The only bad thing I can say about this story is the art. It’s so terribly, terribly bland, so very House Style boring. But all credit to the artist, he gave us one of the best full-page drawings of Harvey I’ve ever seen, a moment so inexplicable and so pointless a use of an entire page of issue that I will love its existence forever:

I look forward to rereading this story once I actually read Priest’s whole Deathstroke run. Yes, this story was so good, it made me care about reading 40-something issues of Deathstroke. Well done, Priest.

Whew! Man, I missed writing about Harvey on here. So many stories I’d love today examine in depth, and hopefully I will someday!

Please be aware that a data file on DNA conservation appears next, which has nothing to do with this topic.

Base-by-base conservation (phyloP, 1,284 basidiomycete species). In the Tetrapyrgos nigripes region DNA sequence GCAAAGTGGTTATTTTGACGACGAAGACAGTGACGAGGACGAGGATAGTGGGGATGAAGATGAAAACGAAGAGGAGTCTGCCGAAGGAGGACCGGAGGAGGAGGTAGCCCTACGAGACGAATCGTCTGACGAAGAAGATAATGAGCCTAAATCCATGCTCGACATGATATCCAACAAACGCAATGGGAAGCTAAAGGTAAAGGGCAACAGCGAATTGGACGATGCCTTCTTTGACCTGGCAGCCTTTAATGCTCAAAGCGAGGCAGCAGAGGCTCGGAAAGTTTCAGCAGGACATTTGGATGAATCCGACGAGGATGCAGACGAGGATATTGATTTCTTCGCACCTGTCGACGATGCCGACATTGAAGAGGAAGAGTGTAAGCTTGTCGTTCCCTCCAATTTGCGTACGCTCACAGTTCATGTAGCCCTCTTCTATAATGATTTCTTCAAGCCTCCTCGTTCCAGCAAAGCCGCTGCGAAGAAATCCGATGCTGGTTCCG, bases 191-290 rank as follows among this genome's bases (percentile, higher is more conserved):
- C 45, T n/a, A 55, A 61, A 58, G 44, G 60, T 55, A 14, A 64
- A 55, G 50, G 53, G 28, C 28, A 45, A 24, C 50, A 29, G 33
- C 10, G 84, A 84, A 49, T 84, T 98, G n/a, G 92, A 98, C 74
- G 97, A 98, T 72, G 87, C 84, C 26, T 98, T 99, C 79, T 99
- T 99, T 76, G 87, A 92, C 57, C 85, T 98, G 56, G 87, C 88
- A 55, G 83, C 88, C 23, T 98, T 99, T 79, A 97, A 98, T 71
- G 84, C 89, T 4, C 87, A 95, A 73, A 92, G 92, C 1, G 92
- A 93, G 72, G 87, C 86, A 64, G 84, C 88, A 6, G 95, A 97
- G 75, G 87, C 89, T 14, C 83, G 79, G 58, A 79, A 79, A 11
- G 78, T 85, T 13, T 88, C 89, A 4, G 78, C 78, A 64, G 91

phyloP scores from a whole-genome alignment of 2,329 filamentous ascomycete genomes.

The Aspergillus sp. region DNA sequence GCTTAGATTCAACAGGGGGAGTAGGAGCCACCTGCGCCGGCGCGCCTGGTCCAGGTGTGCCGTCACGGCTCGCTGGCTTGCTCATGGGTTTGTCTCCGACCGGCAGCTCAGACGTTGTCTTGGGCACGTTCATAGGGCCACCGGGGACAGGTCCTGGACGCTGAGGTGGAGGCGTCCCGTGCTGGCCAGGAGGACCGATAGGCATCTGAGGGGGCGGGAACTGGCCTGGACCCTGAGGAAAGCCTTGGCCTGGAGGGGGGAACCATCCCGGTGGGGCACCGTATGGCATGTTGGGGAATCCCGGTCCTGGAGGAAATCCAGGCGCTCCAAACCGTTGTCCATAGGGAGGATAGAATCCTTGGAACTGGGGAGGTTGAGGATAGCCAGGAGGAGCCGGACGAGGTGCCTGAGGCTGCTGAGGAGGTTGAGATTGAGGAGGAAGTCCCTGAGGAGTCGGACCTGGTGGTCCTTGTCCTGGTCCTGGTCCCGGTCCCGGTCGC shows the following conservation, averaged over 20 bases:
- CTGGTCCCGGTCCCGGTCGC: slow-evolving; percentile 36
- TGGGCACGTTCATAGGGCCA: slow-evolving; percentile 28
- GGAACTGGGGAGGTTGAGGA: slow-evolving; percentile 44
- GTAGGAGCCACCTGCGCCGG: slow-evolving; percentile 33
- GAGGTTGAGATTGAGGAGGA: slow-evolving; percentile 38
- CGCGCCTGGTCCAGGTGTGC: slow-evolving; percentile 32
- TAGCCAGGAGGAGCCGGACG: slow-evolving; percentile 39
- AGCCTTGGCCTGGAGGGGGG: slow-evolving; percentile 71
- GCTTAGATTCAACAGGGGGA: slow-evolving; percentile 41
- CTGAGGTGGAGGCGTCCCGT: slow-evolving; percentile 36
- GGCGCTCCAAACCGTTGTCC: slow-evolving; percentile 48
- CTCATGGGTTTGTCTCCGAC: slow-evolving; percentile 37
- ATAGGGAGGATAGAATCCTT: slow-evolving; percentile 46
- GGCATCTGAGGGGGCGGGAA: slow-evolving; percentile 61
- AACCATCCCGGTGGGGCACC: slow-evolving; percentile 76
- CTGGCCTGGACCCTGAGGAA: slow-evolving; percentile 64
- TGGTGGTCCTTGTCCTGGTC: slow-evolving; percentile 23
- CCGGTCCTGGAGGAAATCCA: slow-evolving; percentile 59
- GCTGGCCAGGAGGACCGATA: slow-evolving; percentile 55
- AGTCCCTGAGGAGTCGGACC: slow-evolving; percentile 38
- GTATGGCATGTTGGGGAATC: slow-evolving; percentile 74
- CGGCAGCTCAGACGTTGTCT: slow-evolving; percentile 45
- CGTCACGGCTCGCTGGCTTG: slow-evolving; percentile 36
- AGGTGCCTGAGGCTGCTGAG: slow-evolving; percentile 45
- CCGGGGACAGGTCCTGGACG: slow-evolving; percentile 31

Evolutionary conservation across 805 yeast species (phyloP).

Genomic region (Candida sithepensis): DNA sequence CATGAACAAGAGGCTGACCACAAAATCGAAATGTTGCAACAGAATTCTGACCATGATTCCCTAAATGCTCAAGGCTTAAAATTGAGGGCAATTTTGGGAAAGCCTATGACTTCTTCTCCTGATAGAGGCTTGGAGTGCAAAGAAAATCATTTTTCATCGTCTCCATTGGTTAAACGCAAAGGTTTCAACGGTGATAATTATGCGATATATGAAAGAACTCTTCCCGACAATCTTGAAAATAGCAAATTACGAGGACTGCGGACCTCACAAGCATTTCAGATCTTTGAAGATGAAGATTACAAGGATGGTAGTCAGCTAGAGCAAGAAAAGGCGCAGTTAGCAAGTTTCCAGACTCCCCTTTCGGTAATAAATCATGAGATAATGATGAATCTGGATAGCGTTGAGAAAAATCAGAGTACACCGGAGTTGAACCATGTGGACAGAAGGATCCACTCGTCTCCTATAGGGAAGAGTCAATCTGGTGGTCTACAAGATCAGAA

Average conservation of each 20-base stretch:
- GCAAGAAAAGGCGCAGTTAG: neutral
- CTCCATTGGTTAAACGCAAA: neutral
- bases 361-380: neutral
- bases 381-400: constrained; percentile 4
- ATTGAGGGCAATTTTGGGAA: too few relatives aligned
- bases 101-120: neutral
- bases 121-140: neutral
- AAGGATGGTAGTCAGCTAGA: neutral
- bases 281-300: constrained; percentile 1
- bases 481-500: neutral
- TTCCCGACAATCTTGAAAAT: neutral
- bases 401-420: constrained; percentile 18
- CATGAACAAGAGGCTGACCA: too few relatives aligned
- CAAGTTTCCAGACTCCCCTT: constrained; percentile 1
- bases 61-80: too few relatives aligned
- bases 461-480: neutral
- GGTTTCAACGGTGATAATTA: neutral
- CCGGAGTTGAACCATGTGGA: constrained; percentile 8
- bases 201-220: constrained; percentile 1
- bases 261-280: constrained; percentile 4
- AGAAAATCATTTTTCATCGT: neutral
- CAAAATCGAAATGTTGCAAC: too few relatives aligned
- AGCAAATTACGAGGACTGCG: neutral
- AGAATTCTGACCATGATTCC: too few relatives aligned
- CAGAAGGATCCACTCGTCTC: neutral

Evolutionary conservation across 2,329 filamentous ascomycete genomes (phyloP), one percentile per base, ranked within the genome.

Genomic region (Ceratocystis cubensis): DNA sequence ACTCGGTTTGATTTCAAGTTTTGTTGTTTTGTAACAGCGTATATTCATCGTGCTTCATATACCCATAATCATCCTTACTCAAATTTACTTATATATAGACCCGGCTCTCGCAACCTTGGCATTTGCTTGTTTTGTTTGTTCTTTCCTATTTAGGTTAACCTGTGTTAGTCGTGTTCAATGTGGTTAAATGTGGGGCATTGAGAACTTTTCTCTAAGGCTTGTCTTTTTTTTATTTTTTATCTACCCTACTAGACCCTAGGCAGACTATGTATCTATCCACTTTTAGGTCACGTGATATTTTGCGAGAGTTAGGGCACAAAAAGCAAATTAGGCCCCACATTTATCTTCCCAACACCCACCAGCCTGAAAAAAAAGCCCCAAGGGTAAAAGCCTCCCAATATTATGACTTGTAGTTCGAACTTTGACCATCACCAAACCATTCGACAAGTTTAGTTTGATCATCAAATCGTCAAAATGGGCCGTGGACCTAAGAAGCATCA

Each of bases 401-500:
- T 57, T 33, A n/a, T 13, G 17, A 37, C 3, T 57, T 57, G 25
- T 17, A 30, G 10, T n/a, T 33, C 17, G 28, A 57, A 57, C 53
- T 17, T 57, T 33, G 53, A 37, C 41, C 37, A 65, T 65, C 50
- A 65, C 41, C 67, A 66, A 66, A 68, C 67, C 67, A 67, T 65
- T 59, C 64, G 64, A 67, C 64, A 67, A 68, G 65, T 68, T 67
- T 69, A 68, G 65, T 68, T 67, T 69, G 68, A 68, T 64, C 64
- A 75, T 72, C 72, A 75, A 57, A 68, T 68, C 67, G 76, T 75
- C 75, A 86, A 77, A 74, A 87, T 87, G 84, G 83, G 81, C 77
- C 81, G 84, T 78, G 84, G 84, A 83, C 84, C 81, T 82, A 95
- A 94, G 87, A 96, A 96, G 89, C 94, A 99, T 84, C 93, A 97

But first, if I ever get back to anything, it will finally, FINALLY have to be The Long Halloween, because—Maker preserve us—it’s finally going to be adapted as two animated films. And if Jensen Ackles is indeed voicing Harvey, as has been speculated, then I’m going to have to prepare for the possibility of a whole new influx of fans both for TLH and Harvey, not to mention Loeb’s version of Gilda. Maybe.

Until then, find me on Tumblr, and I’ll hopefully see you back here sometime before the next 2/22!
Tags: christopher priest, scott snyder, tom king

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Hooray! Great to see new content on here. I'd love to see your thoughts on the Long Halloween when you have the time.
God help us, the animated version will be atrocious, with the dull new anime-esque look they are using now, it won't even have Tim Sales memorable style going for it.